In a little more than a week, Tony Bennett will turn 92.
On Tuesday night, he regaled a sold-out crowd at Atlanta Symphony Hall with 70 minutes of masterworks from Gershwin (“Love is Here to Stay”) to Jerome Kern and Johnny Mercer (“I’m Old-Fashioned”) to Irving Berlin (“Steppin’ Out with My Baby”).
He extended his arms toward the crowd, smiling joyfully like everyone’s favorite Italian uncle. He rounded the stage a few times to spotlight the members of his terrific quartet. He even closed the show with a stirring rendition of “Fly Me to the Moon,” sans microphone, and his voice still sailed into the upper decks.
And what did you do with your evening?
That Bennett is out there performing numerous shows per year is nothing short of miraculous. That he still sounds solid – yes, there were a few awkward notes and maybe a muffed lyric or two, but c’mon – is testament to the type of stamina and dedication rarely seen anymore.
Clad in an elegant suit, a hint of mustache on his upper lip, Bennett clasped the microphone with both hands and scrunched his eyes closed during another Gershwin classic, “They All Laughed.” He elicited a knowing chuckle from the crowd when he recited the opening line of “This is All I Ask” – “As I approach the prime of my life…” and capped the sprightly “I Got Rhythm” with a vocal flourish and thumbs up.
Bennett isn’t much of a talker onstage, instead plowing straight through his set. While the show could have benefitted from some storytelling about these chosen songs, we must remember that Bennett IS still showcasing stories – just in musical form.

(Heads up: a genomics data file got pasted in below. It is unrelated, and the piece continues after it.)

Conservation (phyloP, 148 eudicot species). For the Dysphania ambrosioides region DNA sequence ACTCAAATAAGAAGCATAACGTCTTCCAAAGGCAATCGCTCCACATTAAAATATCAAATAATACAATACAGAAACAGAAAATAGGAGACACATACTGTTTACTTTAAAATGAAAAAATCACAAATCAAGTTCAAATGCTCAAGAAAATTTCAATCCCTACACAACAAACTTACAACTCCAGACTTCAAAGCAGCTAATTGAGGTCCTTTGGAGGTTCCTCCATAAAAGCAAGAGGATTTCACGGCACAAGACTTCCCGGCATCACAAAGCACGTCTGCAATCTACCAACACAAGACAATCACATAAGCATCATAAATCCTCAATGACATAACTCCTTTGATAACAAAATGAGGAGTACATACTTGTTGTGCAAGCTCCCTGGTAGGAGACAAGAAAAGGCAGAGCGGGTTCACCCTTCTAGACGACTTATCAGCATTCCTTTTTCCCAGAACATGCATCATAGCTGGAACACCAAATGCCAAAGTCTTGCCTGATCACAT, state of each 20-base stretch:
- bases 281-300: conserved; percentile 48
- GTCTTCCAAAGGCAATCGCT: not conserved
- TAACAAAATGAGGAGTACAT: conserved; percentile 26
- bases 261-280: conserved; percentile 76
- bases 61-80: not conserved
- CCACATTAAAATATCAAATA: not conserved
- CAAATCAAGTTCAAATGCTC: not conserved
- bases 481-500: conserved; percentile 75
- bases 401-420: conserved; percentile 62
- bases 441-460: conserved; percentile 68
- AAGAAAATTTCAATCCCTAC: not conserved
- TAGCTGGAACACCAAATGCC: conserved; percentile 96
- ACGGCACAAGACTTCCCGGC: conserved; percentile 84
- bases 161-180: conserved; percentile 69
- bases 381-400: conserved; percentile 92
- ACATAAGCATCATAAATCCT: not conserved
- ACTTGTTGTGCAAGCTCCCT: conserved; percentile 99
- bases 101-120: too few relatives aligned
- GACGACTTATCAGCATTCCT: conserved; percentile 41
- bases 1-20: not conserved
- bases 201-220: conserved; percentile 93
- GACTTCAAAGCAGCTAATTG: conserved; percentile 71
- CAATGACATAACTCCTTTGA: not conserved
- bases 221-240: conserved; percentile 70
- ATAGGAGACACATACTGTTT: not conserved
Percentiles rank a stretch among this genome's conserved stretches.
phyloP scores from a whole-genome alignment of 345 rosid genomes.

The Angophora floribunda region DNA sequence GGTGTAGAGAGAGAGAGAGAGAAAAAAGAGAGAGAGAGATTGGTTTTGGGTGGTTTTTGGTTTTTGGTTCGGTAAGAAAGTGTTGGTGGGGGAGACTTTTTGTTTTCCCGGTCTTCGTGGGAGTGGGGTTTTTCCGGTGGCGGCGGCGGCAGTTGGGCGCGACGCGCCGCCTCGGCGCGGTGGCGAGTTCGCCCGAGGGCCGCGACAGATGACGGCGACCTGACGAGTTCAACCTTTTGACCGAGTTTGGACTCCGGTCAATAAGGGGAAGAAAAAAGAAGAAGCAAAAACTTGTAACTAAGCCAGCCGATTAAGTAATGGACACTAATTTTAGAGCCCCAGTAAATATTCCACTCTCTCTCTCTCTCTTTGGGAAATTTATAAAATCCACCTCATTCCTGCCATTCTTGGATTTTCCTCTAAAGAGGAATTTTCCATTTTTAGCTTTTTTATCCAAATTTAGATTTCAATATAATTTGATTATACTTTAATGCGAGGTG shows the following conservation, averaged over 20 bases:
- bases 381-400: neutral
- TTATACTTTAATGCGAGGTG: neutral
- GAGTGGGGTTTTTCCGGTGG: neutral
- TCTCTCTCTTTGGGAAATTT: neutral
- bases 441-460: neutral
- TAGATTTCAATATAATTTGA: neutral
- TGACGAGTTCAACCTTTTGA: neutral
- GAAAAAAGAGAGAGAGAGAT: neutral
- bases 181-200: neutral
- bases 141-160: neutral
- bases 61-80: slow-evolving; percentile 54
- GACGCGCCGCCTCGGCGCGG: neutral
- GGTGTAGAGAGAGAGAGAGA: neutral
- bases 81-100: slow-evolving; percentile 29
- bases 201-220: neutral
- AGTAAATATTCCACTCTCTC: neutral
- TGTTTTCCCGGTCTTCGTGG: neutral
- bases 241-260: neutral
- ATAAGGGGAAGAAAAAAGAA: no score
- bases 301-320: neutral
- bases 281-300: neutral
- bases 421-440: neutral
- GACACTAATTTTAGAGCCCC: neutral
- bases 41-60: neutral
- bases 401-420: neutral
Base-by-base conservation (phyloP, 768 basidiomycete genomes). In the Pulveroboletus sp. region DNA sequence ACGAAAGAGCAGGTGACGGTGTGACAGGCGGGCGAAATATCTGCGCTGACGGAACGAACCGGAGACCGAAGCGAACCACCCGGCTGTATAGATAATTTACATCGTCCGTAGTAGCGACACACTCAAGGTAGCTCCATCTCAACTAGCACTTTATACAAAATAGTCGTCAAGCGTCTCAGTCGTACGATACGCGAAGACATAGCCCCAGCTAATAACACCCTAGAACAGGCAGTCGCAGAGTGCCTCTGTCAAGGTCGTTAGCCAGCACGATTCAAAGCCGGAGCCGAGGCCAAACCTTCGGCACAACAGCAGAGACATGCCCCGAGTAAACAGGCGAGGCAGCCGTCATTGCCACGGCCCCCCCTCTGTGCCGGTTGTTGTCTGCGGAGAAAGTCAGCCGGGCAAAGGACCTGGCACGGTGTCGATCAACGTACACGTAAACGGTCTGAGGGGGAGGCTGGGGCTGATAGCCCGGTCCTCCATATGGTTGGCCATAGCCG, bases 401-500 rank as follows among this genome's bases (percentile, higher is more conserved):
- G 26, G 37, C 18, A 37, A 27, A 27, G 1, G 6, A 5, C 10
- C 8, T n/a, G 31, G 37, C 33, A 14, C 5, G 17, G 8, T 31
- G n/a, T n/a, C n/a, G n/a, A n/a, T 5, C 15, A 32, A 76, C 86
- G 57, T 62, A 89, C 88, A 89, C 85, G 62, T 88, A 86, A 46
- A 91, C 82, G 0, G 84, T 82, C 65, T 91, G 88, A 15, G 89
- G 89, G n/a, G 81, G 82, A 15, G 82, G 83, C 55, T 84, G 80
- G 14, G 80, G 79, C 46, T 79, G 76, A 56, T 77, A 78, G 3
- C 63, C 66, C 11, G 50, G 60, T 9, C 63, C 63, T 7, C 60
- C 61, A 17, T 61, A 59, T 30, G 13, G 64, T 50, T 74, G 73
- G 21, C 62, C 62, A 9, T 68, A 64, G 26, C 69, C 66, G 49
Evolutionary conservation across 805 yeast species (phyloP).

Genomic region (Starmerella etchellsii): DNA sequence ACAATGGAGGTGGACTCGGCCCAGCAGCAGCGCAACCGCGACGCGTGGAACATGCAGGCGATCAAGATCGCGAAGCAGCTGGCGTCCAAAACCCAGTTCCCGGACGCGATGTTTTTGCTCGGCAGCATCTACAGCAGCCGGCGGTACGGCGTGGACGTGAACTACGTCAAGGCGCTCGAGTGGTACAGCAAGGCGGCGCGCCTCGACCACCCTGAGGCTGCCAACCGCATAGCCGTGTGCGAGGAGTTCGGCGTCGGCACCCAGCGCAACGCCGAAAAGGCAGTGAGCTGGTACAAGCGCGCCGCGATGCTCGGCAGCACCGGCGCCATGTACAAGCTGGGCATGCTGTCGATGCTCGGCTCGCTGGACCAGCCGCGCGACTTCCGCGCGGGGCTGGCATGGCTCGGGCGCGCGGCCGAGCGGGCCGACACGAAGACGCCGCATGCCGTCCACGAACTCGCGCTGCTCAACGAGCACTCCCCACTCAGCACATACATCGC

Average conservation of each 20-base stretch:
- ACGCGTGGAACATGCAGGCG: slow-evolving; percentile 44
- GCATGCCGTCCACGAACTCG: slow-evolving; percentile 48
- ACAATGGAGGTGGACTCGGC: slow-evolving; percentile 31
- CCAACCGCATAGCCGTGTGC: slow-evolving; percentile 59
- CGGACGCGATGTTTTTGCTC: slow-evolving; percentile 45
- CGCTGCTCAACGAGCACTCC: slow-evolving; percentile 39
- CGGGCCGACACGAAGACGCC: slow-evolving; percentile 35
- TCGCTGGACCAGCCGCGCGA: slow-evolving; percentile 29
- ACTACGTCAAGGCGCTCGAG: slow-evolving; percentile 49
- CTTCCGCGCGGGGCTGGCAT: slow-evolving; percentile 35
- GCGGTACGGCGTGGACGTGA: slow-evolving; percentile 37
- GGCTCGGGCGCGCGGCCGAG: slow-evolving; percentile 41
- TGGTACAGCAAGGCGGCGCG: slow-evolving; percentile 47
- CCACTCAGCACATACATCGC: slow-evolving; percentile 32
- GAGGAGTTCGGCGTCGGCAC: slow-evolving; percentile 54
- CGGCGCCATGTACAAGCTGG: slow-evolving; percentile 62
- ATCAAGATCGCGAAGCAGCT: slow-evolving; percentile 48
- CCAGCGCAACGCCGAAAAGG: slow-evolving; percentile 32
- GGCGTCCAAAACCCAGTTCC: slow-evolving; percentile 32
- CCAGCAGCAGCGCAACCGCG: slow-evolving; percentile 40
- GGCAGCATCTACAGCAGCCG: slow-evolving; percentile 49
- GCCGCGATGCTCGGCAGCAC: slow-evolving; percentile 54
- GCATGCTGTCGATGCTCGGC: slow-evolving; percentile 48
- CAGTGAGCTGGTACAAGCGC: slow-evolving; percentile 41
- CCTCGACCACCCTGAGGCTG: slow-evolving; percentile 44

His delivery is peppered with trademark Bennett inflections (the kind that Alec Baldwin has mastered with affection) – a burst of a syllable, an expertly placed pause in a phrase; during his read of Duke Ellington’s melancholy ballad, “(In My) Solitude,” Bennett delivered the final line, “send me BACK my love” so emphatically, it was almost startling.
Throughout much of the show, Bennett planted himself in front of the curve of Tom Ranier’s piano. But even if he leaned against the instrument for a moment of support, he managed to make it look effortlessly cool with a hand in pocket or foot crossed over ankle.
That fabulous quartet – Ranier, guitarist Gray Sargent, drummer Harold Jones and bassist Marshall Wood – received plenty of notice. Perhaps the extended instrumentals are meant to take some pressure off of Bennett, but they also work seamlessly in the context of these classic songs. Of note was the sparse version of “The Way You Look Tonight” that evolved into a striking musical journey by the band.
Several times during Bennett’s set, the house lights would spring on and the audience would pop to its feet in a thunderous ovation.
With some singers, that might seem like shameless manipulation. But watching Bennett hug himself after hitting a big note at the end of “Just in Time” and “How Do You Keep the Music Playing?,” the authentic emotion on both sides of the stage was obvious.
Most singers also would have saved their signature song – “I Left My Heart in San Francisco” in the case of this Queens, N.Y., native – until the waning minutes of the show.
But not Bennett.
He unveiled it with deliberate pacing and another triumphant finale and segued into another Gershwin favorite, “Who Cares (So Long As You Care for Me),” before ending with that resounding rendition of “Fly Me to the Moon,” with Sargent’s clean, quiet guitar lines his only accompaniment.
So that’s what Tony Bennett did with his evening on Tuesday in Atlanta - provided a theater full of people with the definition of class.